If nothing else, Stolen gives viewers a chance to see James Van Der Beek made up into a sneering, splotch-faced septuagenarian. That silver-haired anomaly is one of two guises in which the Dawson’s Creek star appears in first-time director Anders Anderson’s 1958 and 2008-set film; in the earlier time period, he materializes as a construction worker who looks like a slightly older (and bearded) Dawson Leery. But that comes later. First, Anderson attends to the present-day narrative, beginning the film with police detective Tom Adkins (Jon Hamm), still obsessed with the kidnapping of his 10-year-old son eight years after the fact, rushing over to a construction site where a young boy’s body was just discovered. Although Adkins initially thinks the boy might be his son, it turns out to be a child kidnapped some 50 years earlier and the film duly flashes back to take in the newly discovered victim’s story.
Cutting continually between the present, in which the detective transfers his obsession with his son’s disappearance onto solving the 50-year-old crime, and the past, in which construction hand Matthew Wakefield (Josh Lucas) has his own son kidnapped while he’s fucking the wife of a gas station attendant against the outside of a bar, the filmmakers keep the transitions smooth, buoyed by a host of symbolic and narrative correlations. But smoothness is not inherently virtuous and here everything fits together too easily, the whole narrative neatly contrived to allow Adkins to address both crimes in one climactic exchange.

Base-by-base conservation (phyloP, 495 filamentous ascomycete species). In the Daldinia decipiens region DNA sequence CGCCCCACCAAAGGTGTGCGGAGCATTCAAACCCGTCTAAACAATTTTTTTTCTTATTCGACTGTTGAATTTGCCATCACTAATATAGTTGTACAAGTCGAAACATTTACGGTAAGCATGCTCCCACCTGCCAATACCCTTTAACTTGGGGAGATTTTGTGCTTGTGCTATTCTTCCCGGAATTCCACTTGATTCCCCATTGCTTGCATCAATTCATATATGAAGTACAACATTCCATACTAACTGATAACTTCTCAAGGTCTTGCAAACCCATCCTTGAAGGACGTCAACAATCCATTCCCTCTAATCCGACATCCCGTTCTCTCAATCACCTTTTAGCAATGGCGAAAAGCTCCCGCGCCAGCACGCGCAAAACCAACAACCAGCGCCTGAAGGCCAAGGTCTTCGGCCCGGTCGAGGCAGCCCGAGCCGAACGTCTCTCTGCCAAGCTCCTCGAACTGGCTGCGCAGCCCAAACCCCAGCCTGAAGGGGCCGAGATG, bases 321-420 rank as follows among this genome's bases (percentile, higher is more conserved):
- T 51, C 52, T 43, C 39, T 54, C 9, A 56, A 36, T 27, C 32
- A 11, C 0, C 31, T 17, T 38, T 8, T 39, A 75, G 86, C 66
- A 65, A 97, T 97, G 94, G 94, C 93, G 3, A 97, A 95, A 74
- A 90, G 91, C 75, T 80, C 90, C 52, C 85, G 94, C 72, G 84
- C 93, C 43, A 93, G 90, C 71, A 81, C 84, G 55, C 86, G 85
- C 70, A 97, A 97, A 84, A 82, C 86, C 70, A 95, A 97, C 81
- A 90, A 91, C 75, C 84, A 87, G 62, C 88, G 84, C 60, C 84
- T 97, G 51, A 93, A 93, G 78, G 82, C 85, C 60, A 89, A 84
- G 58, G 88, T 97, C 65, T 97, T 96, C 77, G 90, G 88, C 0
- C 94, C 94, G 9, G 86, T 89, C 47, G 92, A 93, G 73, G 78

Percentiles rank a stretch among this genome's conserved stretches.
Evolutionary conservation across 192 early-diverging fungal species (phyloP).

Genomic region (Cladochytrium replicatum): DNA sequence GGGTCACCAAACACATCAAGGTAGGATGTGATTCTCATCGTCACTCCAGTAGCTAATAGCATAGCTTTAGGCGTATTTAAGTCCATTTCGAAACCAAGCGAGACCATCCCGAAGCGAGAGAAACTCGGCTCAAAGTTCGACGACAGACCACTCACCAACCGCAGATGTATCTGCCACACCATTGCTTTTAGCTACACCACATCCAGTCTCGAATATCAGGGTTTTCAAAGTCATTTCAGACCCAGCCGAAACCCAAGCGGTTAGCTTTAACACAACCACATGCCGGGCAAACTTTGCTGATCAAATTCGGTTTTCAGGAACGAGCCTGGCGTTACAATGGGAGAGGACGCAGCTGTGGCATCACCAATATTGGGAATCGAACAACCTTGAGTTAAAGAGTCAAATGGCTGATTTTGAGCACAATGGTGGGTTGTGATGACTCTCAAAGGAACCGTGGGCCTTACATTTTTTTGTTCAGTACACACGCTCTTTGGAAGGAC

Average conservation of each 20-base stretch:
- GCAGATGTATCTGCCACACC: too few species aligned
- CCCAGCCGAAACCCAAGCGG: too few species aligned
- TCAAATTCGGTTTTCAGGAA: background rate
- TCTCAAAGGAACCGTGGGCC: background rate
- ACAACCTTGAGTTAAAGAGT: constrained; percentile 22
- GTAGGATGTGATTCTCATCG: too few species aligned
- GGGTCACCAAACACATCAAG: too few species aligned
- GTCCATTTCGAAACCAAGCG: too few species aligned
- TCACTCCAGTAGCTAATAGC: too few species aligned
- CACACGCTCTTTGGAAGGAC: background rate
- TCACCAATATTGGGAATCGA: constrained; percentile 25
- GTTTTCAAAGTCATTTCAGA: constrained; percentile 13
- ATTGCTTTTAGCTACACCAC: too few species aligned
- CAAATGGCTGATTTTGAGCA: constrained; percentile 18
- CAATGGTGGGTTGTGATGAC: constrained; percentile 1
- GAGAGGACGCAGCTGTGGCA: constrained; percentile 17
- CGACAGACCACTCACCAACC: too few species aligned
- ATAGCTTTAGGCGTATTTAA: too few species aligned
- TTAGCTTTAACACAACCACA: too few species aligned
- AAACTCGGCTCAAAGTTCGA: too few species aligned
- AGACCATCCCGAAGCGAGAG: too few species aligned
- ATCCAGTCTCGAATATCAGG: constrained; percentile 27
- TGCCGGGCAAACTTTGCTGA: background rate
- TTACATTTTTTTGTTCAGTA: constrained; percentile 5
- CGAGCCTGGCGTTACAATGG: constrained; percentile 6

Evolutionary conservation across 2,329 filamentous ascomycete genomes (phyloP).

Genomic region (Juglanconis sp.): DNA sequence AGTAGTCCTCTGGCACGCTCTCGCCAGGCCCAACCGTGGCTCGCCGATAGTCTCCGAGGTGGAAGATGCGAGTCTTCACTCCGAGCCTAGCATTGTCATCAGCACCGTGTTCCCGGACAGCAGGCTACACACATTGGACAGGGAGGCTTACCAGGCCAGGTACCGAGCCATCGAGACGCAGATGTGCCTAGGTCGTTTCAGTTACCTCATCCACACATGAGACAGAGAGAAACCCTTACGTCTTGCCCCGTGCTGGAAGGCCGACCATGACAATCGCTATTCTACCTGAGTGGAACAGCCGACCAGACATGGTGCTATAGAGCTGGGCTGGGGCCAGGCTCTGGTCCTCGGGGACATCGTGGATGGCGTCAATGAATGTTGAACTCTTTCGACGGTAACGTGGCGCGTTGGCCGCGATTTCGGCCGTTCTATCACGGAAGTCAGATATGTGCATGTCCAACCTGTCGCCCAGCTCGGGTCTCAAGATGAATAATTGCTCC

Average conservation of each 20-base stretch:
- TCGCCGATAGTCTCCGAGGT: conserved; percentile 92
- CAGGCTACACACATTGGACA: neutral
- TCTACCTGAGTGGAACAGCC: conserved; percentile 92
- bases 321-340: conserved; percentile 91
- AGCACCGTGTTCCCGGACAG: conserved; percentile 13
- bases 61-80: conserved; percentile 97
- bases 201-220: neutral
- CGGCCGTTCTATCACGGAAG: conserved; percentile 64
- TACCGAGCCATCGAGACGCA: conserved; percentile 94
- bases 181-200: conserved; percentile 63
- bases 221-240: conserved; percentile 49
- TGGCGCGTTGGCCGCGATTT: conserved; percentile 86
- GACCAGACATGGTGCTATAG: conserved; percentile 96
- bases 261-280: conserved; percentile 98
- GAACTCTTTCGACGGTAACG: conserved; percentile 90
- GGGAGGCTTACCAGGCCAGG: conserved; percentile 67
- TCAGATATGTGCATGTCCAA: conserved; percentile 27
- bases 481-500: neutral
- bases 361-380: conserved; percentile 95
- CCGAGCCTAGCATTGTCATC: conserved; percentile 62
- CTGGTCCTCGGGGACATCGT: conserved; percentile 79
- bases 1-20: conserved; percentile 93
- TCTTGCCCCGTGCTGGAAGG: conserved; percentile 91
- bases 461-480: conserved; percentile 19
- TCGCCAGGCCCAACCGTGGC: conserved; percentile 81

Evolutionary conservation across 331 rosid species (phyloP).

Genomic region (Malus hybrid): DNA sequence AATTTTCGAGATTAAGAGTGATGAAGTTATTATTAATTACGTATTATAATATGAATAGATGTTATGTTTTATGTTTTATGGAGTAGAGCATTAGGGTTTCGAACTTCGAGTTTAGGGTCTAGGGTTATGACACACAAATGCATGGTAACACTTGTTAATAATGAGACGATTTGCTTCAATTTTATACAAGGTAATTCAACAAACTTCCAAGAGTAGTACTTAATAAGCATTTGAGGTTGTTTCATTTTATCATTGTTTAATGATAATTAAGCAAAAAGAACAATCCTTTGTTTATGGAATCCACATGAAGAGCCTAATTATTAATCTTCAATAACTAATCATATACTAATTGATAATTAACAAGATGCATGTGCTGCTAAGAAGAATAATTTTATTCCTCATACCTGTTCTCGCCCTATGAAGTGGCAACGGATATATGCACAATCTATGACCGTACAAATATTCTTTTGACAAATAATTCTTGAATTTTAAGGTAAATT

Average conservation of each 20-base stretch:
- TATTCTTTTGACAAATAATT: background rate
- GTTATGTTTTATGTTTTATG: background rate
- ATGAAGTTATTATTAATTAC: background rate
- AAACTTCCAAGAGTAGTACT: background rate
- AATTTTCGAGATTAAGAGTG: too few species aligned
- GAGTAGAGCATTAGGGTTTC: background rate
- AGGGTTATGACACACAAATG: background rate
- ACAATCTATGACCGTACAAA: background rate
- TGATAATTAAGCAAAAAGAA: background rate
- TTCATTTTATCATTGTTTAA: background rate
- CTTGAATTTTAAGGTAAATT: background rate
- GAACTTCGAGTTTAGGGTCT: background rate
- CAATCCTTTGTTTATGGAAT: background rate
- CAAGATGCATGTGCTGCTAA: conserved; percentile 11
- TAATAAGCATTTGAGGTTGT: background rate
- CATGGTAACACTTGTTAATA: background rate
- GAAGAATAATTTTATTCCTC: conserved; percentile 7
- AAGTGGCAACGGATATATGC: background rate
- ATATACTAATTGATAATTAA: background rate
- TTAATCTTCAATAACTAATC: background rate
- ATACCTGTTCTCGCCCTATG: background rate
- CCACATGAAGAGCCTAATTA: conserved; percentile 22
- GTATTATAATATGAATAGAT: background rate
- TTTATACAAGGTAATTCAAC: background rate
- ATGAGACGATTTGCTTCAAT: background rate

Similarly, too much of the glue holding together the sections consists of dully portentous imagery, such as the recurring appearances of an engraved whistle and a bunny ornament which the kidnapper dangles ominously in front of his victims. Factor in a host of not particularly effective aesthetic touches (an impressionistic sound design that weaves remembered phrases into the score, a faded brown look for the 1958 sequences) and a perfunctory treatment of the main characters’ issues (Wakefield’s feelings of guilt, Adkins learning to move on), and Stolen reveals a filmmaking hand in need of a considerable amount of seasoning.